We see another awesome example of this recorded in Acts 5:40-42. After defying orders by the Jewish leaders not to preach in the name of Jesus (Acts 4:18), Peter and the apostles are arrested. When questioned, they simply answered: “We must obey God rather than men” (Acts 5:29). After deliberation, the council opted to release them from prison, but not before inflicting a severe beating on them. And what was the apostles’ response to this suffering? REJOICING. They rejoiced that they were counted worthy to suffer dishonor for Jesus. And they surely didn’t stop preaching.

What an example.

Jesus encouraged his disciples to have this eternal/spiritual perspective when he told them not to fear those who can only kill the body (Matthew 10:28).

You know, don’t worry, all they can do is torture you and kill you (and your family). NBD.

I can’t help but think of the perspective of our brothers and sisters in Iran and China. They face this real persecution daily, but rejoice in the name of Jesus. I have much to learn. Truly, they’ve taken to heart the words of Jesus just before his message on fear.  Matthew 10:27 records Jesus saying: “What I tell you in the dark, say in the light, and what you hear whispered, proclaim on the housetops!”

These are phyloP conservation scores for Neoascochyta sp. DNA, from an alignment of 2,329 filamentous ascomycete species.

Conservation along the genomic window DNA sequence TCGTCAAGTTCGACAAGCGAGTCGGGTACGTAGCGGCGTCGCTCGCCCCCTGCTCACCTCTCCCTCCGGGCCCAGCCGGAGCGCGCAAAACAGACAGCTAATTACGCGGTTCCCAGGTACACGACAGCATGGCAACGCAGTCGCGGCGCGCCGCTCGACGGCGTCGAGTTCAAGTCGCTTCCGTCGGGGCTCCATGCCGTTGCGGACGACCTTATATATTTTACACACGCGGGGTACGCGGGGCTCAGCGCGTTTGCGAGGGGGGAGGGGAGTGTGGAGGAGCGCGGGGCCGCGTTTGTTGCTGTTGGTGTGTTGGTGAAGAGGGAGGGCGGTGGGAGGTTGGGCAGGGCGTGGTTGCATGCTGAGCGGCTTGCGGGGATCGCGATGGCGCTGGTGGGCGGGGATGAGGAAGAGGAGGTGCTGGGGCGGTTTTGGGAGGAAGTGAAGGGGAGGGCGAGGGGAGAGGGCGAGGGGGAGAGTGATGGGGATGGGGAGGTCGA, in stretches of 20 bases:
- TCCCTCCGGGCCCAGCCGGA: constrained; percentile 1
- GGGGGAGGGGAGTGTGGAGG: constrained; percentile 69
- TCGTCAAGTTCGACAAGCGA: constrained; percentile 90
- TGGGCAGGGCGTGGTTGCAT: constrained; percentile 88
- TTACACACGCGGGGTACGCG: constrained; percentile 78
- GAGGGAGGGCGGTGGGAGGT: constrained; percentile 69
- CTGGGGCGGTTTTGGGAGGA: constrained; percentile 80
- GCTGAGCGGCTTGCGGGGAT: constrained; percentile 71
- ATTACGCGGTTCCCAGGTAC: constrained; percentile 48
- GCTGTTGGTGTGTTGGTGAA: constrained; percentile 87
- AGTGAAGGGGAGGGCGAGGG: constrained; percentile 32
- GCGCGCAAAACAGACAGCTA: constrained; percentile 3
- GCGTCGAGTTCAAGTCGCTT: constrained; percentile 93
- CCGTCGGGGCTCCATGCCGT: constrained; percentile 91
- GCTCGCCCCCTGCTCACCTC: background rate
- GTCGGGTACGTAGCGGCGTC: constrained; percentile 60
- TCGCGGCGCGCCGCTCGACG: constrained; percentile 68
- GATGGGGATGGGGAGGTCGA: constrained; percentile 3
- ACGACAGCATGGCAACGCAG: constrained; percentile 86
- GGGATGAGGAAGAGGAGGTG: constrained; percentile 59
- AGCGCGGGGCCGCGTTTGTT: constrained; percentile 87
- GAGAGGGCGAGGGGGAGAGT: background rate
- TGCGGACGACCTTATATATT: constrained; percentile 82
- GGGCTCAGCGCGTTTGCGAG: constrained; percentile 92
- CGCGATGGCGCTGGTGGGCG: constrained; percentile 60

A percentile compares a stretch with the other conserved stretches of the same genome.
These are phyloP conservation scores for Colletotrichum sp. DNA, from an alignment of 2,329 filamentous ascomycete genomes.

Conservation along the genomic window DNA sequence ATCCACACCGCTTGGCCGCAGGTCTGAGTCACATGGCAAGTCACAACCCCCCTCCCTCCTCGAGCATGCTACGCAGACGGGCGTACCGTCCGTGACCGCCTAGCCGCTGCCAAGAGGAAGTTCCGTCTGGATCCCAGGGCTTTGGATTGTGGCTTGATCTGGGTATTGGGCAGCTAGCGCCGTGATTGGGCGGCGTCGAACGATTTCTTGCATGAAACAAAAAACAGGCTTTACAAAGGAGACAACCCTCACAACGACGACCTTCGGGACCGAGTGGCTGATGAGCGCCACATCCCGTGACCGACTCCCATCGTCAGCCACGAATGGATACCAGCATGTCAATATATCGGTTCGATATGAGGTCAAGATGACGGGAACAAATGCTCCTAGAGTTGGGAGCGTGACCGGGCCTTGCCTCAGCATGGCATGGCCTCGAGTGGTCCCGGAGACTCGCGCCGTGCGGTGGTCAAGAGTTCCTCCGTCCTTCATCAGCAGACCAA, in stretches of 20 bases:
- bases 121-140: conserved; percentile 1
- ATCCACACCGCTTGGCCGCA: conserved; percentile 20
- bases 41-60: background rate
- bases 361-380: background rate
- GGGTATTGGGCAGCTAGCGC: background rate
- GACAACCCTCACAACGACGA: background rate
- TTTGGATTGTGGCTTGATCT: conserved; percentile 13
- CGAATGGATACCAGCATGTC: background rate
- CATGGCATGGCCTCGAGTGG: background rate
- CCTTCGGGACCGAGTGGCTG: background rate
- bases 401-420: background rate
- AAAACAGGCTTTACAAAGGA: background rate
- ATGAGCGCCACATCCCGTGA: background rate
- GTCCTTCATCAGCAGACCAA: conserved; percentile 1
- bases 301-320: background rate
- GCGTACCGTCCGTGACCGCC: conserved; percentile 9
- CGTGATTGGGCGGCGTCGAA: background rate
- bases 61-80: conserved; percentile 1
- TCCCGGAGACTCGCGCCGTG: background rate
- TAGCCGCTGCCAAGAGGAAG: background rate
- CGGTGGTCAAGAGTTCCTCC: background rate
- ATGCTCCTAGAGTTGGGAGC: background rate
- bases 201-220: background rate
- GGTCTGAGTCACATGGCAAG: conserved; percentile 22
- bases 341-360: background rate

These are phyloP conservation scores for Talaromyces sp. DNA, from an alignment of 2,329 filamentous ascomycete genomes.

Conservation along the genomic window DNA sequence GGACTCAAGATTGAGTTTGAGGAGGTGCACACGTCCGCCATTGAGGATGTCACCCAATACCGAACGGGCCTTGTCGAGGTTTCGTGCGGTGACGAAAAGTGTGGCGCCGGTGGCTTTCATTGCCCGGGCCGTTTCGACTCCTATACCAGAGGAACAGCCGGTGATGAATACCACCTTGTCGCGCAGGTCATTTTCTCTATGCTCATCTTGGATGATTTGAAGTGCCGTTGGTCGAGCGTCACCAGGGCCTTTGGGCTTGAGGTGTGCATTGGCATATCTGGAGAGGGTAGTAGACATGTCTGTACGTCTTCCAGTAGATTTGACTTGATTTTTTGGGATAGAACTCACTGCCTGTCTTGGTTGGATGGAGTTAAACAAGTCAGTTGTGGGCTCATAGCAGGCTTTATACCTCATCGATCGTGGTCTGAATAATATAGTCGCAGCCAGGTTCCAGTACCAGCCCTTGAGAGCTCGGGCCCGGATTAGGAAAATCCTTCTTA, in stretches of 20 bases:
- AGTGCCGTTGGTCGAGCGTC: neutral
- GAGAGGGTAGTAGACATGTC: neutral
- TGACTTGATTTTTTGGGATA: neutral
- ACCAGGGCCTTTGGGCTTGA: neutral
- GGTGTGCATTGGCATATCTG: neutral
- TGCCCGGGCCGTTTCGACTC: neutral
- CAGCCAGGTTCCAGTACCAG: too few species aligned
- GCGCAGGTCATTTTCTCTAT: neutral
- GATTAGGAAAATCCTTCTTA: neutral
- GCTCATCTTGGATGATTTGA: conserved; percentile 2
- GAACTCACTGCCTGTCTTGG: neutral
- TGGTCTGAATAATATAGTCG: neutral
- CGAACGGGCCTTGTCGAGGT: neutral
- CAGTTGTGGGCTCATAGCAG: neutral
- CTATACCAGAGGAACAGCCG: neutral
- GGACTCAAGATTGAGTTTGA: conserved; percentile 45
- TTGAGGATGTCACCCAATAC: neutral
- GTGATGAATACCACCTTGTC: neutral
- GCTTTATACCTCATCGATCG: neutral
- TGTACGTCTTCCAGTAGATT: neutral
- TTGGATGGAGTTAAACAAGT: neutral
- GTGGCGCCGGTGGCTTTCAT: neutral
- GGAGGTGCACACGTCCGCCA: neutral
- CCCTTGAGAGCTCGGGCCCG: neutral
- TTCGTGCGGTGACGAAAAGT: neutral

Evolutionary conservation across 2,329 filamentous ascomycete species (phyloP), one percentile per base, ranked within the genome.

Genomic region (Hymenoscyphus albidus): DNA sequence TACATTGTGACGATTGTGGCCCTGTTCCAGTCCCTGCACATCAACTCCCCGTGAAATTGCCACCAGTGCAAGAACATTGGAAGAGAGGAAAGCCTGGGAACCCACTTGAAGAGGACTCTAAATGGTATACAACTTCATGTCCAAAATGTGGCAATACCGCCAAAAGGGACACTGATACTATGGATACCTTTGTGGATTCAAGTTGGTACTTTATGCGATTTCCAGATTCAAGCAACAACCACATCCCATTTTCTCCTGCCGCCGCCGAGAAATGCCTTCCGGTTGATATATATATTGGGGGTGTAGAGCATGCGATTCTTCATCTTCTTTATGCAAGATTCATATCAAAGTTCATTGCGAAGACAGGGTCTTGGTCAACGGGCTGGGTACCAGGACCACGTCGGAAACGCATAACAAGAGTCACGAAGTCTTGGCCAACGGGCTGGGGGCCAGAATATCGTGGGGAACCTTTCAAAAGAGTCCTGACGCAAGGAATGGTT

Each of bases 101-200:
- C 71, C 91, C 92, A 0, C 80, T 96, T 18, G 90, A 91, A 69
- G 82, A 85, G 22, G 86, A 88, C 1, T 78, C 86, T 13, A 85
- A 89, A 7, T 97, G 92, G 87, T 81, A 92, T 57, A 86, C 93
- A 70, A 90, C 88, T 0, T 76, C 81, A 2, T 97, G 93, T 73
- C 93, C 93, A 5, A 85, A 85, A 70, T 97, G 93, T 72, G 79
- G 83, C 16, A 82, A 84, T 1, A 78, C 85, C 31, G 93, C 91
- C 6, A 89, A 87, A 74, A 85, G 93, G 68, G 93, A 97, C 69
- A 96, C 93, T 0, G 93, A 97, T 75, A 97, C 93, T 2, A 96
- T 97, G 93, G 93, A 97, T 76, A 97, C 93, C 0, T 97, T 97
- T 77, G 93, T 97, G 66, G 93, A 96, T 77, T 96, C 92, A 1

Do not fear! Proclaim the truth from the housetops! Even if it means an enemy may kill your body, they cannot kill your soul!

The group MercyMe has a song called “Even If.” It’s based on a passage from the book of Daniel. Shadrach, Meshach, and Abednego defy the orders of King Nebuchadnezzar to bow to his golden idol. If they don’t reconsider their position on the matter, they would be thrown into the fiery furnace, to which King Nebuchadnezzar mocks: “and who is the god who will deliver you out of my hands”?